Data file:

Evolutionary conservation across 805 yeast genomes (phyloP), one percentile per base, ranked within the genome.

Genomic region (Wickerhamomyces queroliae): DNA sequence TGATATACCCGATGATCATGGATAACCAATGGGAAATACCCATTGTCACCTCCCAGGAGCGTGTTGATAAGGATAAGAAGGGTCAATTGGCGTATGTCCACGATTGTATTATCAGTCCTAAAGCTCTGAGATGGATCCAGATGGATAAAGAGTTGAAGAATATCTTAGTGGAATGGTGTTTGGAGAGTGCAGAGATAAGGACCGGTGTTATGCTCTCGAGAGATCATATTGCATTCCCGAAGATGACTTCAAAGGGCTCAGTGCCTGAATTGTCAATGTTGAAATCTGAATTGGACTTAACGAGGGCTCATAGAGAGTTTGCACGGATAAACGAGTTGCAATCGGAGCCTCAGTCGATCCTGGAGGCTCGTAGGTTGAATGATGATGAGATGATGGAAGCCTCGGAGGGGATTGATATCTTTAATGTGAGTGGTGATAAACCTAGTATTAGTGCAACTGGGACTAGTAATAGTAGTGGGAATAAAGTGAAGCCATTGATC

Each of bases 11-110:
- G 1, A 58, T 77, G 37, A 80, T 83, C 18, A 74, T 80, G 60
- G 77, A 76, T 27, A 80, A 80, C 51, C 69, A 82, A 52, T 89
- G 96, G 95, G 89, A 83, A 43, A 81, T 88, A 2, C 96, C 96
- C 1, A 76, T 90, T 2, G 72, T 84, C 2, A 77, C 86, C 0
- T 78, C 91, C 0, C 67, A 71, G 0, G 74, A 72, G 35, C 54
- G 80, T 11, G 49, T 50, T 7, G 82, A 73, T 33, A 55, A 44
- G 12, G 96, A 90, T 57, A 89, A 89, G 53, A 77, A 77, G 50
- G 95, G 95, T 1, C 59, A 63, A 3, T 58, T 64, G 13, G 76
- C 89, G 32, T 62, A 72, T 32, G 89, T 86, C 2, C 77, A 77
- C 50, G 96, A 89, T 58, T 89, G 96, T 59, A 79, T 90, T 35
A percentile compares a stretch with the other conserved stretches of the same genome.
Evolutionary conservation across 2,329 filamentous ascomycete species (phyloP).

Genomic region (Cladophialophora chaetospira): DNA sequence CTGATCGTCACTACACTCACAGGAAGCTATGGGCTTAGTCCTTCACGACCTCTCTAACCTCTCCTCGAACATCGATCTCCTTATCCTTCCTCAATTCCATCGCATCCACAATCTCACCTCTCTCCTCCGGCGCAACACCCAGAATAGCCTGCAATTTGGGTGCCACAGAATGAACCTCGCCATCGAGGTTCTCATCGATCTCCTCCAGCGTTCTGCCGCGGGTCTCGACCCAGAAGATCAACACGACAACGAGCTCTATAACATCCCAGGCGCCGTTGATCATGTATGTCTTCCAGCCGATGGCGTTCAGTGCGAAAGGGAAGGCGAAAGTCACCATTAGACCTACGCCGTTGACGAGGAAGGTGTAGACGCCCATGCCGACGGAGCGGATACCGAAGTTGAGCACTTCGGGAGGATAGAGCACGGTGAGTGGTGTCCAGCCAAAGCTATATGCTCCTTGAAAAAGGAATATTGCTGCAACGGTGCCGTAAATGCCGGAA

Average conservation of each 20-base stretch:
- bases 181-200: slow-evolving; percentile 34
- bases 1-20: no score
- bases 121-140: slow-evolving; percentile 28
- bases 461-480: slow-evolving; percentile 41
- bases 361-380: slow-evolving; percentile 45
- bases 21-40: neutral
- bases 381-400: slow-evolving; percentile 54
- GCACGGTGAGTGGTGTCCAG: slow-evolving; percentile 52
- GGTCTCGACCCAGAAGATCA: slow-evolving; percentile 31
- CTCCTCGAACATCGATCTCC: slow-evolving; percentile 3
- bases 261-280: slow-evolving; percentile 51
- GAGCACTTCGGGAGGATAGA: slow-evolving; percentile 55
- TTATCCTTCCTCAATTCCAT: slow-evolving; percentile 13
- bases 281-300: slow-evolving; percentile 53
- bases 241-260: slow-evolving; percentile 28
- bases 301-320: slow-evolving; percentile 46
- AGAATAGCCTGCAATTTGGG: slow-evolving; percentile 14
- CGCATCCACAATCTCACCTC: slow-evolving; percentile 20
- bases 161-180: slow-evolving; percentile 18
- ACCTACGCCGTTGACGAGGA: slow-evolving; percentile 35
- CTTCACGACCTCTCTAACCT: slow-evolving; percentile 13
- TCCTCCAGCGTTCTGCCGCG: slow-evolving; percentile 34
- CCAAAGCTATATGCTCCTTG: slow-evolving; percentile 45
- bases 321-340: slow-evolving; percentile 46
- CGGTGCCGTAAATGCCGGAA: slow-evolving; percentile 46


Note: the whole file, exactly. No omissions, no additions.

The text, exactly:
Evolutionary conservation across 805 yeast genomes (phyloP), one percentile per base, ranked within the genome.

Genomic region (Wickerhamomyces queroliae): DNA sequence TGATATACCCGATGATCATGGATAACCAATGGGAAATACCCATTGTCACCTCCCAGGAGCGTGTTGATAAGGATAAGAAGGGTCAATTGGCGTATGTCCACGATTGTATTATCAGTCCTAAAGCTCTGAGATGGATCCAGATGGATAAAGAGTTGAAGAATATCTTAGTGGAATGGTGTTTGGAGAGTGCAGAGATAAGGACCGGTGTTATGCTCTCGAGAGATCATATTGCATTCCCGAAGATGACTTCAAAGGGCTCAGTGCCTGAATTGTCAATGTTGAAATCTGAATTGGACTTAACGAGGGCTCATAGAGAGTTTGCACGGATAAACGAGTTGCAATCGGAGCCTCAGTCGATCCTGGAGGCTCGTAGGTTGAATGATGATGAGATGATGGAAGCCTCGGAGGGGATTGATATCTTTAATGTGAGTGGTGATAAACCTAGTATTAGTGCAACTGGGACTAGTAATAGTAGTGGGAATAAAGTGAAGCCATTGATC

Each of bases 11-110:
- G 1, A 58, T 77, G 37, A 80, T 83, C 18, A 74, T 80, G 60
- G 77, A 76, T 27, A 80, A 80, C 51, C 69, A 82, A 52, T 89
- G 96, G 95, G 89, A 83, A 43, A 81, T 88, A 2, C 96, C 96
- C 1, A 76, T 90, T 2, G 72, T 84, C 2, A 77, C 86, C 0
- T 78, C 91, C 0, C 67, A 71, G 0, G 74, A 72, G 35, C 54
- G 80, T 11, G 49, T 50, T 7, G 82, A 73, T 33, A 55, A 44
- G 12, G 96, A 90, T 57, A 89, A 89, G 53, A 77, A 77, G 50
- G 95, G 95, T 1, C 59, A 63, A 3, T 58, T 64, G 13, G 76
- C 89, G 32, T 62, A 72, T 32, G 89, T 86, C 2, C 77, A 77
- C 50, G 96, A 89, T 58, T 89, G 96, T 59, A 79, T 90, T 35
A percentile compares a stretch with the other conserved stretches of the same genome.
Evolutionary conservation across 2,329 filamentous ascomycete species (phyloP).

Genomic region (Cladophialophora chaetospira): DNA sequence CTGATCGTCACTACACTCACAGGAAGCTATGGGCTTAGTCCTTCACGACCTCTCTAACCTCTCCTCGAACATCGATCTCCTTATCCTTCCTCAATTCCATCGCATCCACAATCTCACCTCTCTCCTCCGGCGCAACACCCAGAATAGCCTGCAATTTGGGTGCCACAGAATGAACCTCGCCATCGAGGTTCTCATCGATCTCCTCCAGCGTTCTGCCGCGGGTCTCGACCCAGAAGATCAACACGACAACGAGCTCTATAACATCCCAGGCGCCGTTGATCATGTATGTCTTCCAGCCGATGGCGTTCAGTGCGAAAGGGAAGGCGAAAGTCACCATTAGACCTACGCCGTTGACGAGGAAGGTGTAGACGCCCATGCCGACGGAGCGGATACCGAAGTTGAGCACTTCGGGAGGATAGAGCACGGTGAGTGGTGTCCAGCCAAAGCTATATGCTCCTTGAAAAAGGAATATTGCTGCAACGGTGCCGTAAATGCCGGAA

Average conservation of each 20-base stretch:
- bases 181-200: slow-evolving; percentile 34
- bases 1-20: no score
- bases 121-140: slow-evolving; percentile 28
- bases 461-480: slow-evolving; percentile 41
- bases 361-380: slow-evolving; percentile 45
- bases 21-40: neutral
- bases 381-400: slow-evolving; percentile 54
- GCACGGTGAGTGGTGTCCAG: slow-evolving; percentile 52
- GGTCTCGACCCAGAAGATCA: slow-evolving; percentile 31
- CTCCTCGAACATCGATCTCC: slow-evolving; percentile 3
- bases 261-280: slow-evolving; percentile 51
- GAGCACTTCGGGAGGATAGA: slow-evolving; percentile 55
- TTATCCTTCCTCAATTCCAT: slow-evolving; percentile 13
- bases 281-300: slow-evolving; percentile 53
- bases 241-260: slow-evolving; percentile 28
- bases 301-320: slow-evolving; percentile 46
- AGAATAGCCTGCAATTTGGG: slow-evolving; percentile 14
- CGCATCCACAATCTCACCTC: slow-evolving; percentile 20
- bases 161-180: slow-evolving; percentile 18
- ACCTACGCCGTTGACGAGGA: slow-evolving; percentile 35
- CTTCACGACCTCTCTAACCT: slow-evolving; percentile 13
- TCCTCCAGCGTTCTGCCGCG: slow-evolving; percentile 34
- CCAAAGCTATATGCTCCTTG: slow-evolving; percentile 45
- bases 321-340: slow-evolving; percentile 46
- CGGTGCCGTAAATGCCGGAA: slow-evolving; percentile 46